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The Cosmic Radio Background: Six(ty) Years of an Enigma
October 12, 201511:30 am – 12:30 pm (CDT)

The Cosmic Radio Background: Six(ty) Years of an Enigma


Jack Singal (University of Richmond)



Mitchell Institute for Fundamental Physics & Astronomy

College Station, Texas 77843

Event Details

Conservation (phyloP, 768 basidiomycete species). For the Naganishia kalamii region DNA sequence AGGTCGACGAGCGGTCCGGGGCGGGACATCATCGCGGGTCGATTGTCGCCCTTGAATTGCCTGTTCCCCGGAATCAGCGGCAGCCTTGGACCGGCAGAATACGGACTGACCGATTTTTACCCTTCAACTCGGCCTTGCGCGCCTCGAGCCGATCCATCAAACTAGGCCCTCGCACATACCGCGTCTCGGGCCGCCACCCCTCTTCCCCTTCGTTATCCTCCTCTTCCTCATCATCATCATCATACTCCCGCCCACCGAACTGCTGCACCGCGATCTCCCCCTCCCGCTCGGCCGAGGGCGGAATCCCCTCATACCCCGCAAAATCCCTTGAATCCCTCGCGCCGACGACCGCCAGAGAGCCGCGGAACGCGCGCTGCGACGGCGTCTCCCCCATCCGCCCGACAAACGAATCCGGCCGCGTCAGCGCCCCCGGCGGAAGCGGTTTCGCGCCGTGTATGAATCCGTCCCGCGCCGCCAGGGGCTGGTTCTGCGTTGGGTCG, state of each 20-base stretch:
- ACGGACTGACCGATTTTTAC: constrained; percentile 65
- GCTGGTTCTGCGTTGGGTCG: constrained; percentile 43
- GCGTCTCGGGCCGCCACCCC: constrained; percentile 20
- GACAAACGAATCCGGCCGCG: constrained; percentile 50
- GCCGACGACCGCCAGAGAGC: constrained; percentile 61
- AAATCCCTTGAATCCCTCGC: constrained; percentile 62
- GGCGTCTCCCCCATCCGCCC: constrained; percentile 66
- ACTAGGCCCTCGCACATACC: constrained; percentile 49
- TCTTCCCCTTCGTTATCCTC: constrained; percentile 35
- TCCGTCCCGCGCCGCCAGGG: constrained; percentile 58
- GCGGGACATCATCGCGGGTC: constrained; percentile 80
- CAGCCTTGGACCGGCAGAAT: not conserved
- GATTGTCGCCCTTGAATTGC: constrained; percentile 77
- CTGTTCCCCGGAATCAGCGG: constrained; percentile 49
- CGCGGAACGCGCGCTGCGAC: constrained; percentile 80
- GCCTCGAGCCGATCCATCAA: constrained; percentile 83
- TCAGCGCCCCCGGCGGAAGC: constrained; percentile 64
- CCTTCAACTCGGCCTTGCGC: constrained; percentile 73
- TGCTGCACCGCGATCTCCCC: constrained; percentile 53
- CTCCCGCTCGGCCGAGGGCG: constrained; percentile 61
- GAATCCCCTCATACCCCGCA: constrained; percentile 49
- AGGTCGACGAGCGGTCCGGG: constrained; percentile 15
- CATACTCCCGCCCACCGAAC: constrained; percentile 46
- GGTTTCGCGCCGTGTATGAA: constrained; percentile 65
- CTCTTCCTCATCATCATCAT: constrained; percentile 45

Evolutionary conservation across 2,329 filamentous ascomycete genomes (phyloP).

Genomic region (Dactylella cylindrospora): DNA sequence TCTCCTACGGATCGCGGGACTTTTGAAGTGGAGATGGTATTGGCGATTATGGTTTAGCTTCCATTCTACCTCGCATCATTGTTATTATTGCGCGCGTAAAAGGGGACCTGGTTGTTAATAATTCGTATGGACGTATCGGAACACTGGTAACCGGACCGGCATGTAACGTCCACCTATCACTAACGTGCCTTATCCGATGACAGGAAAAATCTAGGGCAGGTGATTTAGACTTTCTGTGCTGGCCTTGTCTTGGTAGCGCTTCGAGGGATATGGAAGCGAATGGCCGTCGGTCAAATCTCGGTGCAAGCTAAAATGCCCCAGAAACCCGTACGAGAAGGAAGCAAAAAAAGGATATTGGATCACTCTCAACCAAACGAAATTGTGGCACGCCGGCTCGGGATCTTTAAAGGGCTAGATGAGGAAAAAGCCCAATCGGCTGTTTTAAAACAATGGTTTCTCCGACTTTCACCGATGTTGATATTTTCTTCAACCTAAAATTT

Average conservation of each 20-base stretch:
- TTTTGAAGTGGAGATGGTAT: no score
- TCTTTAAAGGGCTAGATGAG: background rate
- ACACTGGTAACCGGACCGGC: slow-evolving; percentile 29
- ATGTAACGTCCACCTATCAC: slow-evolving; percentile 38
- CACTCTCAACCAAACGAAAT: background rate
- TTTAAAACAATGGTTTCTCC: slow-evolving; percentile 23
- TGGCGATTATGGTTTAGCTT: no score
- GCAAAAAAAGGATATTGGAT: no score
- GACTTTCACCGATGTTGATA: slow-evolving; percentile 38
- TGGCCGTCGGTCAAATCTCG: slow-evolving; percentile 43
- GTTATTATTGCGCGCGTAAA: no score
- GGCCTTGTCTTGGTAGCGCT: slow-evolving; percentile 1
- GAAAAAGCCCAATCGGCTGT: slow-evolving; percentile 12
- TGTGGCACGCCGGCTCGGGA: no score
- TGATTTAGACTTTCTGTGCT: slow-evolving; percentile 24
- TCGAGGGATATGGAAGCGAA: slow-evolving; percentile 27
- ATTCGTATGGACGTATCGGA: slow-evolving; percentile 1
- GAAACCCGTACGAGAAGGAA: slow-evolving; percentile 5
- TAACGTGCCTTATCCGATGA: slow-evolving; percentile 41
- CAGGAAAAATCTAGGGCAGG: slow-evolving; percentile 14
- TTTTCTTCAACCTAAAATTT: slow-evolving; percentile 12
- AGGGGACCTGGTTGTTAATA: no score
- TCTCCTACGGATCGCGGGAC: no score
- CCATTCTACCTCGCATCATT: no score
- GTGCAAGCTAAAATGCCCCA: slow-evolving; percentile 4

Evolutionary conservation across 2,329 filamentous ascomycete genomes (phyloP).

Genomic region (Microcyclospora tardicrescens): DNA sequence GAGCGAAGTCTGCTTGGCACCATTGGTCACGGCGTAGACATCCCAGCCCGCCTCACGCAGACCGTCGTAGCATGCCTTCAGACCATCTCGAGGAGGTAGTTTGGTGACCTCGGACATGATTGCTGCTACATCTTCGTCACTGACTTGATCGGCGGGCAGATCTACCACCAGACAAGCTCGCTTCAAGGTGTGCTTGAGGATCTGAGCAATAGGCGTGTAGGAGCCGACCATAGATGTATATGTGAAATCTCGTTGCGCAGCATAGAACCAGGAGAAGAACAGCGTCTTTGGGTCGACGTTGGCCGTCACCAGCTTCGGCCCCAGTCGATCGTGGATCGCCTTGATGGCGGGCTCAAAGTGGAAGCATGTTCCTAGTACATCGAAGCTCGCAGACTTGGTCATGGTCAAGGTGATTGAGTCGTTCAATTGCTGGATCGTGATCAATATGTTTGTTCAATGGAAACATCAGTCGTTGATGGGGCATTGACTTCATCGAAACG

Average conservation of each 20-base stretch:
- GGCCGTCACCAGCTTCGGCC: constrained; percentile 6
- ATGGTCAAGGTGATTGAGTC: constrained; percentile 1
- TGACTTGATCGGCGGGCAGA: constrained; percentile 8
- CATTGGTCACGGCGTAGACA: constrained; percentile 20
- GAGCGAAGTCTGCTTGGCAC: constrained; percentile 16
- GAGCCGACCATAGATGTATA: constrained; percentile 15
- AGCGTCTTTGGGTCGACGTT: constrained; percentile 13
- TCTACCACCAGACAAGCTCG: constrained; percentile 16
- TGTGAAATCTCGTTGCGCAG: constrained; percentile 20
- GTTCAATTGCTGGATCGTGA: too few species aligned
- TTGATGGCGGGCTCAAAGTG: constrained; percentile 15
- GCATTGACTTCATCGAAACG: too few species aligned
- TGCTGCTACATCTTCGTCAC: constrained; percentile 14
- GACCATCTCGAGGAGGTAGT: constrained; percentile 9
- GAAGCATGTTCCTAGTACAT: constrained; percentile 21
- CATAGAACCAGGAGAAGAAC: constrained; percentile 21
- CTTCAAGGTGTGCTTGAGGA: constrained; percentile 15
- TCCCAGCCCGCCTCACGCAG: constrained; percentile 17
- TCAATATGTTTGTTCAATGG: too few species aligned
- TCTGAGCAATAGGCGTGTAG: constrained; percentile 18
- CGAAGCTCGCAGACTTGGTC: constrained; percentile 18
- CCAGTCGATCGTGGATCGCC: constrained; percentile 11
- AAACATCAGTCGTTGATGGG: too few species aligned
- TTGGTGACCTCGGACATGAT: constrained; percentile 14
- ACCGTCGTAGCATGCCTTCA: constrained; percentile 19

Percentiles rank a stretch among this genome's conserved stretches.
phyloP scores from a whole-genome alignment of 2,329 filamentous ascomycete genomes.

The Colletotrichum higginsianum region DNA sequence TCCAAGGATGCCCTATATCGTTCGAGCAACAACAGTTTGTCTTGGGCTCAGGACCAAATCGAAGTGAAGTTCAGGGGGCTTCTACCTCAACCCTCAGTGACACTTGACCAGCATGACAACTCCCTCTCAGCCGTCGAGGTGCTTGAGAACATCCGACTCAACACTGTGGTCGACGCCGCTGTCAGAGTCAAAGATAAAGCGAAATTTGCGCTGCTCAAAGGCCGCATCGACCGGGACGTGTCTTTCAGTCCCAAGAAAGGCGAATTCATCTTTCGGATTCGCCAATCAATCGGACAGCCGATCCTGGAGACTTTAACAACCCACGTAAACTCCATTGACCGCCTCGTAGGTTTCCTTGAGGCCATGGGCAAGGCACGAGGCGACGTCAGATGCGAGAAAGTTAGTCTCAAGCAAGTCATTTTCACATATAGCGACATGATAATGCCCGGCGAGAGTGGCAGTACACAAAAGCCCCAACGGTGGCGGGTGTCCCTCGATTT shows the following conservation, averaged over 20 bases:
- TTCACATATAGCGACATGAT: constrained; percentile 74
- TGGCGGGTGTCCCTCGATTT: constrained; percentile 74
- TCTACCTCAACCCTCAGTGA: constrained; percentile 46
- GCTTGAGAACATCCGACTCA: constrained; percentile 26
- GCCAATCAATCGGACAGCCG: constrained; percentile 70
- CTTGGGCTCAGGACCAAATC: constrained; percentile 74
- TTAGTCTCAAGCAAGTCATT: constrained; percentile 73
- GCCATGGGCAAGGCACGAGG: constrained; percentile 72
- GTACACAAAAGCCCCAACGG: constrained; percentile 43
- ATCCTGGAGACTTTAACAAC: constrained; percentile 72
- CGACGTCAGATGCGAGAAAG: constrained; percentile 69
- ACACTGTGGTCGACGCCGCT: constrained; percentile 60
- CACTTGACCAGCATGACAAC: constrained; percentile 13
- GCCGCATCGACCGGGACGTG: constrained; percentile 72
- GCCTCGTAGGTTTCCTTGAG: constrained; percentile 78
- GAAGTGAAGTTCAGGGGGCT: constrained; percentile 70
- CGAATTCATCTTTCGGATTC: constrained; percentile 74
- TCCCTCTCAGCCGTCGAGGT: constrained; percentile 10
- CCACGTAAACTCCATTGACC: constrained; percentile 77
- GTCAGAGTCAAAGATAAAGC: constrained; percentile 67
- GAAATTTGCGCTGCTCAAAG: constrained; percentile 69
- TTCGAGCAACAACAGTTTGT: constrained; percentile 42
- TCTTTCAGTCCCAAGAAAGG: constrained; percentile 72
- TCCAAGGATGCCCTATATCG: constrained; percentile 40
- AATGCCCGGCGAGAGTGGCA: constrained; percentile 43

Since as early as the 1960s astronomers have periodically noted a significant isotropic component in the radio sky. Interest in this signal was rekindled with the results of the ARCADE 2 experiment. Those results, together with previous absolutely calibrated radio measurements, show this isotropic ‘radio background’ to be several times brighter than expected with standard astrophysical considerations. There is robust debate about whether the radio background is Galactic or extragalactic in origin. Various explanations have been proposed, ranging from annihilating dark matter in cosmic filaments to supernovae of population III stars to an enhanced cosmic ray halo around the Milky Way, but it is difficult to produce the observed level of surface brightness by known processes without violating other constraints. This talk will present the current state of knowledge of the radio background and discuss the cases for and against the proposed origin scenarios.

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